On the ill-fated evening of 20th of October, Dr O’Weenesburg crept from his home after hearing the familiar sound of Gordy’s ass cheeks being slapped (it was a very quiet neighbourhood). Knowing that the time was right to strike, he covered his face with a slapdash mask fashioned from wet toilet paper scraps, and made his way next door. Finding baby Blarchfield there on the front porch, sucking on a strawberry bonbon, O’Weenesburg yelled the now-infamous Hallowe’en phrase: “out of the way and give me those sweets.” Without waiting for the infant’s permission, he grabbed a sugary handful and crammed them into his salivating maw. Blarchfield raised the alarm and soiled himself in perfect unison, and Gordy was soon there, one hand fastening his jeans and the other holding the only weapon he could lay his hands on at such short notice – a dry baguette.

The hapless doctor’s disguise failed, and he was made to spit out the partially-chewed wad of toffee and accept the stale bread in exchange. Young Blarchfield and the other Larch children were made to avert their eyes as Dr O’Weenesburg was beaten repeatedly with that stale French stick, and made to chew on the crust in a rather undignified fashion. Gertie Larch, the eldest daughter, was so sickened by these events that, once she became Mayor of Old Marginton, she enacted two laws. The first involved a mandatory screening program for new doctors, ensuring their food tastes were mostly savoury (a program which, to this day, severely limits the number of doctors willing to work in the town), and second was the introduction of a public holiday which soon came to be known as Hallowe’en, after the residents decided naming a day after a crazed doctor was in itself a little bit peculiar.

Mayor Larch’s new law, dubbed New Law #187 according to official town documents from 1977, made provision for a pair of plain-clothed police officers to be sent to every home each October 20th, where the officers would demand any and all uneaten candy. All collections would then be donated to the children’s ward of Marginton General, where Dr O’Weenesburg was still barred. That way, all the candy was deemed safe, while also rubbing the demented doctor’s nose in it. While the law didn’t account for any candy the residents decided to hide away, the uneaten candies left over when patients were sent home, or any goods for sale in the town’s 18 separate specialist sweet shops, Mayor Larch was quoted as saying “oh yeah,I never thought of that.”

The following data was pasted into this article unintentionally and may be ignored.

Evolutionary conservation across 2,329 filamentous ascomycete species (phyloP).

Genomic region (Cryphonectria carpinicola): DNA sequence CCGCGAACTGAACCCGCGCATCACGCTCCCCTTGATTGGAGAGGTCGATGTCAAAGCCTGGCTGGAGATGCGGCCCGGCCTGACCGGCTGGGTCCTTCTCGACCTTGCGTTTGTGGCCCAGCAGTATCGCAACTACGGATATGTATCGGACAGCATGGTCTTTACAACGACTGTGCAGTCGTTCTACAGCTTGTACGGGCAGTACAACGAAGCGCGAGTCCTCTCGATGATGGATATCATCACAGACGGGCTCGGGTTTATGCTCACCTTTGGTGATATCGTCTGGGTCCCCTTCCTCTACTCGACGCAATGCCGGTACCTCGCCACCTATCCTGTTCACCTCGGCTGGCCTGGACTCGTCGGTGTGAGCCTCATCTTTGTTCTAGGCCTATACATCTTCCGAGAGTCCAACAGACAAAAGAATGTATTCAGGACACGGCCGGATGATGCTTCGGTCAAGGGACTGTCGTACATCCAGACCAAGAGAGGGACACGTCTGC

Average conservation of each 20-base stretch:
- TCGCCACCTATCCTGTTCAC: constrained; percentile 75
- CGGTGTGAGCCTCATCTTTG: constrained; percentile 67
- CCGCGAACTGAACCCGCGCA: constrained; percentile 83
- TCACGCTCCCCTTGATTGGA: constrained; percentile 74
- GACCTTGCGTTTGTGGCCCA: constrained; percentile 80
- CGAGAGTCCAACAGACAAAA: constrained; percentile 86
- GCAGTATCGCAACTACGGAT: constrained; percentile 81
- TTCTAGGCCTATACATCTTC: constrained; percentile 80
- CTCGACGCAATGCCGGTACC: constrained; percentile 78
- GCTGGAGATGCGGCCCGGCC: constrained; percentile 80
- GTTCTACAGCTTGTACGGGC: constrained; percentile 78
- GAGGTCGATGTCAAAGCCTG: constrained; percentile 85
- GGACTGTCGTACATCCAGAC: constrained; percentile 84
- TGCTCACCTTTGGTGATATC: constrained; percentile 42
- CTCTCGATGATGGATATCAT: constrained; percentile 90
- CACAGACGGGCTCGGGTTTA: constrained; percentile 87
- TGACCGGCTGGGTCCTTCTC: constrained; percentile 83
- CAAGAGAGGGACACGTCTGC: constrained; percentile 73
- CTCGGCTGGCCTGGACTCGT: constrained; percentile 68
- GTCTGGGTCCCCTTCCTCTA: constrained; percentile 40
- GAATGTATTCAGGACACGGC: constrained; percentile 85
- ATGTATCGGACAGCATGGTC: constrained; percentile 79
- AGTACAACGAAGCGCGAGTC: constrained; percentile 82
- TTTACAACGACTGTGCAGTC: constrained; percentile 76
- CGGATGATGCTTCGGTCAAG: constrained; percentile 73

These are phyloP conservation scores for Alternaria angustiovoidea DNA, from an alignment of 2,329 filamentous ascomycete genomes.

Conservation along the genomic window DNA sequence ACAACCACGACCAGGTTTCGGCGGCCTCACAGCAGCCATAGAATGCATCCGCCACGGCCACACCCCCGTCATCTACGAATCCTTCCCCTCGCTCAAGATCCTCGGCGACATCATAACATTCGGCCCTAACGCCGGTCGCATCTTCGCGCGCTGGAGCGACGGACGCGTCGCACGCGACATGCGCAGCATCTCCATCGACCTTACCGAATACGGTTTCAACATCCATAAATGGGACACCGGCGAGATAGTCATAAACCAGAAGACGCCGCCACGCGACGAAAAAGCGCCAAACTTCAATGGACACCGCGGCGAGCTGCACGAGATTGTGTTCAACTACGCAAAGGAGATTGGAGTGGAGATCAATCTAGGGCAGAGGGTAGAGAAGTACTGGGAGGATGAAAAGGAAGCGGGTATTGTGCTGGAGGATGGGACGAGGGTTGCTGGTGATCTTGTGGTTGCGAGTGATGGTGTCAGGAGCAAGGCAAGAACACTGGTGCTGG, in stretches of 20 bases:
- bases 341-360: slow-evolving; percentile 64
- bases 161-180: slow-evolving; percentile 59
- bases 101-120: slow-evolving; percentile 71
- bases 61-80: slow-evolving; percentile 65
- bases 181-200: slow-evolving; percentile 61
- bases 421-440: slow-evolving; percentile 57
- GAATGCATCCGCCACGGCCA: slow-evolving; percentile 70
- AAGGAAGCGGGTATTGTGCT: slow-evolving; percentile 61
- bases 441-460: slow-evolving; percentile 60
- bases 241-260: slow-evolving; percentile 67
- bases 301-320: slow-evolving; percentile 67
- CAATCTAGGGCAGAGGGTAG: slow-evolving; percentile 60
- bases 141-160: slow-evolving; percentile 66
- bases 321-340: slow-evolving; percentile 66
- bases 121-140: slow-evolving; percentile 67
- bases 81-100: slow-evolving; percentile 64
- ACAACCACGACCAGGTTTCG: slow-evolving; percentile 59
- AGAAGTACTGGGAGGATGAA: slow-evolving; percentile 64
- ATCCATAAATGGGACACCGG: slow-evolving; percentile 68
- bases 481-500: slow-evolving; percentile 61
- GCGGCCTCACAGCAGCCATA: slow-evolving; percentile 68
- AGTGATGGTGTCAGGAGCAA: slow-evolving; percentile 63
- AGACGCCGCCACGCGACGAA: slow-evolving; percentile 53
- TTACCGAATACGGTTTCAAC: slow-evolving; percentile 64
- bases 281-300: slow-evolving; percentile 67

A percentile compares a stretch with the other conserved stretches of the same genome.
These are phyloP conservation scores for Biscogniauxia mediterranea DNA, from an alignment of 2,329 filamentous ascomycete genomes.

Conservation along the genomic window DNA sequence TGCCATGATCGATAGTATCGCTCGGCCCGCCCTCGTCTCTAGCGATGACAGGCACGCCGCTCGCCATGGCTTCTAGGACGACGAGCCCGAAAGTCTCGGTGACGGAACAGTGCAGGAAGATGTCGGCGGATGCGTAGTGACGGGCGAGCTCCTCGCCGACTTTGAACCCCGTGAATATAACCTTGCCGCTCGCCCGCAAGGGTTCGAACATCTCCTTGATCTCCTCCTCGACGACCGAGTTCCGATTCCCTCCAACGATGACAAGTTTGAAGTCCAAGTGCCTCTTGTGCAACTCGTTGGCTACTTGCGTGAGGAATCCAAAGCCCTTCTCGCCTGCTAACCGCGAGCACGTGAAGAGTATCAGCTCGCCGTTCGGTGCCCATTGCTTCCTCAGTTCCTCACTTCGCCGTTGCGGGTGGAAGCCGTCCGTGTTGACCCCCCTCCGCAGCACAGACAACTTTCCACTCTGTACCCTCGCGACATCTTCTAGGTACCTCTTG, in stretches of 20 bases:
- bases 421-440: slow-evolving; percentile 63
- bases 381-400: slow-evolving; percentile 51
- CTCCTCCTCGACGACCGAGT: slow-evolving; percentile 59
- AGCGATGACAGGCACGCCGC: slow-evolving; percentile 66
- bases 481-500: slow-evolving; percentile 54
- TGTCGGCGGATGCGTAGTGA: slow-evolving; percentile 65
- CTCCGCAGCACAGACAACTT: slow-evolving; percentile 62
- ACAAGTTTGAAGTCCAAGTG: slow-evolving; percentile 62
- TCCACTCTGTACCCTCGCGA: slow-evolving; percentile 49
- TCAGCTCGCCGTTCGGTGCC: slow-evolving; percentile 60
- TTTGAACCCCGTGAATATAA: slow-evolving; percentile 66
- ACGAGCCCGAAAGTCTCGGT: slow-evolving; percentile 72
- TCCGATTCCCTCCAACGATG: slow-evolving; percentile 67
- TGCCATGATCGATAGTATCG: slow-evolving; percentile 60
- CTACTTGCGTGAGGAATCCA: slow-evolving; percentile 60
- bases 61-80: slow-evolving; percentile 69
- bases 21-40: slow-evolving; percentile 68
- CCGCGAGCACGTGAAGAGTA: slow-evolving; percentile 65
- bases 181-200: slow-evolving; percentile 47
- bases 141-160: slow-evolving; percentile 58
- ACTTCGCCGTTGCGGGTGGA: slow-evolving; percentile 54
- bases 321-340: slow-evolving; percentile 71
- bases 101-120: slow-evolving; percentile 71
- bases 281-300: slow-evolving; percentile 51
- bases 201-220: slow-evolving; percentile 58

As satisfied as the Mayor and most residents were with this cruel and unusual punishment (polls at the time showed a 50.5% approval rating for the new law), the officers who were made to go door-to-door were quite vocal in their disapproval. Wearing casual garments was meant to make them seem less threatening during this sugar shakedown, but officers would still cover their faces with embarrassment, or dress garishly to express their distaste. As the years went, on the costumes became more elaborate, and the occasion suffered another bump in the road as budget cuts began to bite. Laying off more than a dozen officers, Mayor Larch instead recruited her younger siblings to go door-to-door and collect the goods. Their payment was candy, and so an annual tradition was born, after kids visiting the town returned home and whined at their parents until they let them do it as well. The date was eventually moved to October 31st as it was after payday for most parents, which meant they could slap more money down for plastic hands and chocolates shaped like dead things.

As for Dr O’Weenesburg, he eventually decided to go on that blood-soaked rampage, but that’s another story for another time.

Ben Walker

Ben got a taste for terror after sneaking downstairs to watch The Thing from behind the sofa at age 9. He’s a big fan of extreme & bizarre horror and well as more psychological frights, and most things in between. When he’s not reading, he’s writing, and when he’s not writing he’s on twitter @BensNotWriting or reviewing books on his YouTube channel, BLURB.